Top 5 Ways to Impress in an Interview
I can tell you everything there is to know about the interview process. How? Because I’ve been on both sides of the table. As an interviewer, I’ve had to find a way to quickly assess candidates and make recommendations that will resonate with my team and the client. And as a candidate, I’ve had to learn how best to sell myself in order to land opportunities that would move me closer toward my career goals.
Now, before we get started on this list of ways you can impress your next interviewer: let’s be clear about something: not all interviews are created equal! So while some tips might apply universally across industries (e.g., “Be yourself”), others may depend on exactly what kind of role you are interviewing for, as well as what type of company it is (e.g., “Do your homework on who will be interviewing).”
It’s been said before, but it bears repeating: You’re going to be asked about your strengths and weaknesses in the interview. This is not the time to lie about how much you love waking up at 6 am every day for a 3-hour march up a mountain with nothing but your bare hands and a packet of freeze-dried tuna on hand.
Practice answering questions about what you like doing outside of work and what your career goals are by taking some time beforehand to think over those things so they’re fresh in your mind when the interviewer asks them.
Pay attention to the details.
The first thing you should do is pay attention to the details. This means dressing appropriately, being on time, polite, prepared and friendly. And if you want to truly impress your interviewer (and indeed be invited back for another interview), then show confidence in yourself.
Research the company, industry and role.
You have Google at your fingertips. If you’re going up against other candidates, get ahead of your competition by doing some homework. Make sure that you know more than they do about the role and company before the day of your interview.
Look at their website: What does it tell you about them? Is there a mission statement or core values page? Check out their social media accounts too—how do they interact with customers and potential hires? Do they share photos from events and client meetings on Instagram? Are there videos of employees talking about what it’s like working at this company? All of these things can give insight into how much culture matters to them, which is important information when deciding whether or not to work for someone (or somewhere).
You can also use Google search operators like “inurl:” or “intitle:” along with keywords related to what skills are needed for this particular job opening; for example, if I’m applying for a position as a content strategist in digital marketing then I might type “intitle:content strategist” into Google; or if I am looking specifically for an entry-level position within digital marketing then instead I might type “entry level intitle:”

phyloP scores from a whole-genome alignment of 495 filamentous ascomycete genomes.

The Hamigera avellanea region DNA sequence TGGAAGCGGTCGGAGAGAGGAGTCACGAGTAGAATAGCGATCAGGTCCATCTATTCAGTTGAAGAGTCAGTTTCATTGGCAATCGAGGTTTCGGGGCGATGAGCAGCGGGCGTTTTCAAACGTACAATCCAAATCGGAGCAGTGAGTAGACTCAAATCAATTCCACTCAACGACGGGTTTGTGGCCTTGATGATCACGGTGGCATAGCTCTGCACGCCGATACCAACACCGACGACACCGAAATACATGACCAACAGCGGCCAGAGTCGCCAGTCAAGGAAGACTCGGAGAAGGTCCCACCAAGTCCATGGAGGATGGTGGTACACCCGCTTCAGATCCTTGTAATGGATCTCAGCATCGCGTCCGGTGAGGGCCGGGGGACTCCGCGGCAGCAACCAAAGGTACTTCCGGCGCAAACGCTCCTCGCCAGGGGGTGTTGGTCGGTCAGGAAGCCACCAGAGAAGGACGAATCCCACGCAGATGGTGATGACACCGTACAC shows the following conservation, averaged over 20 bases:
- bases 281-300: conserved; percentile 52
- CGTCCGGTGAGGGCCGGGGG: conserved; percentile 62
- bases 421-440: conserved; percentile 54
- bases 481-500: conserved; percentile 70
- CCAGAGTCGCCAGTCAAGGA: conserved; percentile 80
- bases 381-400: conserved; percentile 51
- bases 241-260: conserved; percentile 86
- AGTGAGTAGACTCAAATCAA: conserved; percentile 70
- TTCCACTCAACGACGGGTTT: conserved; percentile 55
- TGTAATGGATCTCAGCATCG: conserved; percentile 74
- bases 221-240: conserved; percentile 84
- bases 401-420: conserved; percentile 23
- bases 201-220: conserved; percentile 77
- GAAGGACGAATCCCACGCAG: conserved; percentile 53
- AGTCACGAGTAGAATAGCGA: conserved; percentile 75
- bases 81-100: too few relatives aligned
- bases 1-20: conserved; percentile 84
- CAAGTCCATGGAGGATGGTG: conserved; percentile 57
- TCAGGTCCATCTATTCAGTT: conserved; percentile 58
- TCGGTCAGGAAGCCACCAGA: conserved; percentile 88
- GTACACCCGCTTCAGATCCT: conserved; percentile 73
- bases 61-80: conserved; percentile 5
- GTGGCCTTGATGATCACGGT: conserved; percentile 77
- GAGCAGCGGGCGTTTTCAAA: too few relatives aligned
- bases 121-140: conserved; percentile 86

Do your homework on the interviewer(s).
It’s always a good idea to do your homework on the company and interviewer(s). The more you know about them, the better prepared you’ll be for the interview. You can find out about a company by looking at recent press releases and other announcements on their website, reading reviews online, or even asking friends or family members who have worked there in the past.
For example, if you’re interviewing with someone from a large corporation like Google or Apple who has had several interviews with other candidates before yours (and thus has many more experiences than anyone else), then it may help to read up on those interviews so that you can bring something new and interesting to the table.
Anticipate tricky questions and have thoughtful answers prepared in advance.
This is where you need to take the time to prepare for what you think will be asked. For example, if you’re applying for an accounting job and they ask you about your weaknesses, don’t say “I’m too controlling” (unless maybe this is a trait that works well for their company). Instead, have some alternative answers ready!
If I were interviewing someone for a position and they told me their weaknesses were that they work too hard and are sometimes impatient, I’d probably hire them on the spot. It shows they’re willing to admit their shortcomings—and it shows me that they care enough about being good at what they do that they want to improve themselves. This is a key part of succeeding in any field: constantly striving towards improvement while still acknowledging your shortcomings.
A great interview can help you land a great job.
A great interview can help you land a great job. An interview is like a first date, but with more opportunities to impress. And if you’re not looking to impress anyone, then why are you even interviewing? If you do your homework and make an effort to impress the interviewer, then you might land the job of your dreams. Good luck!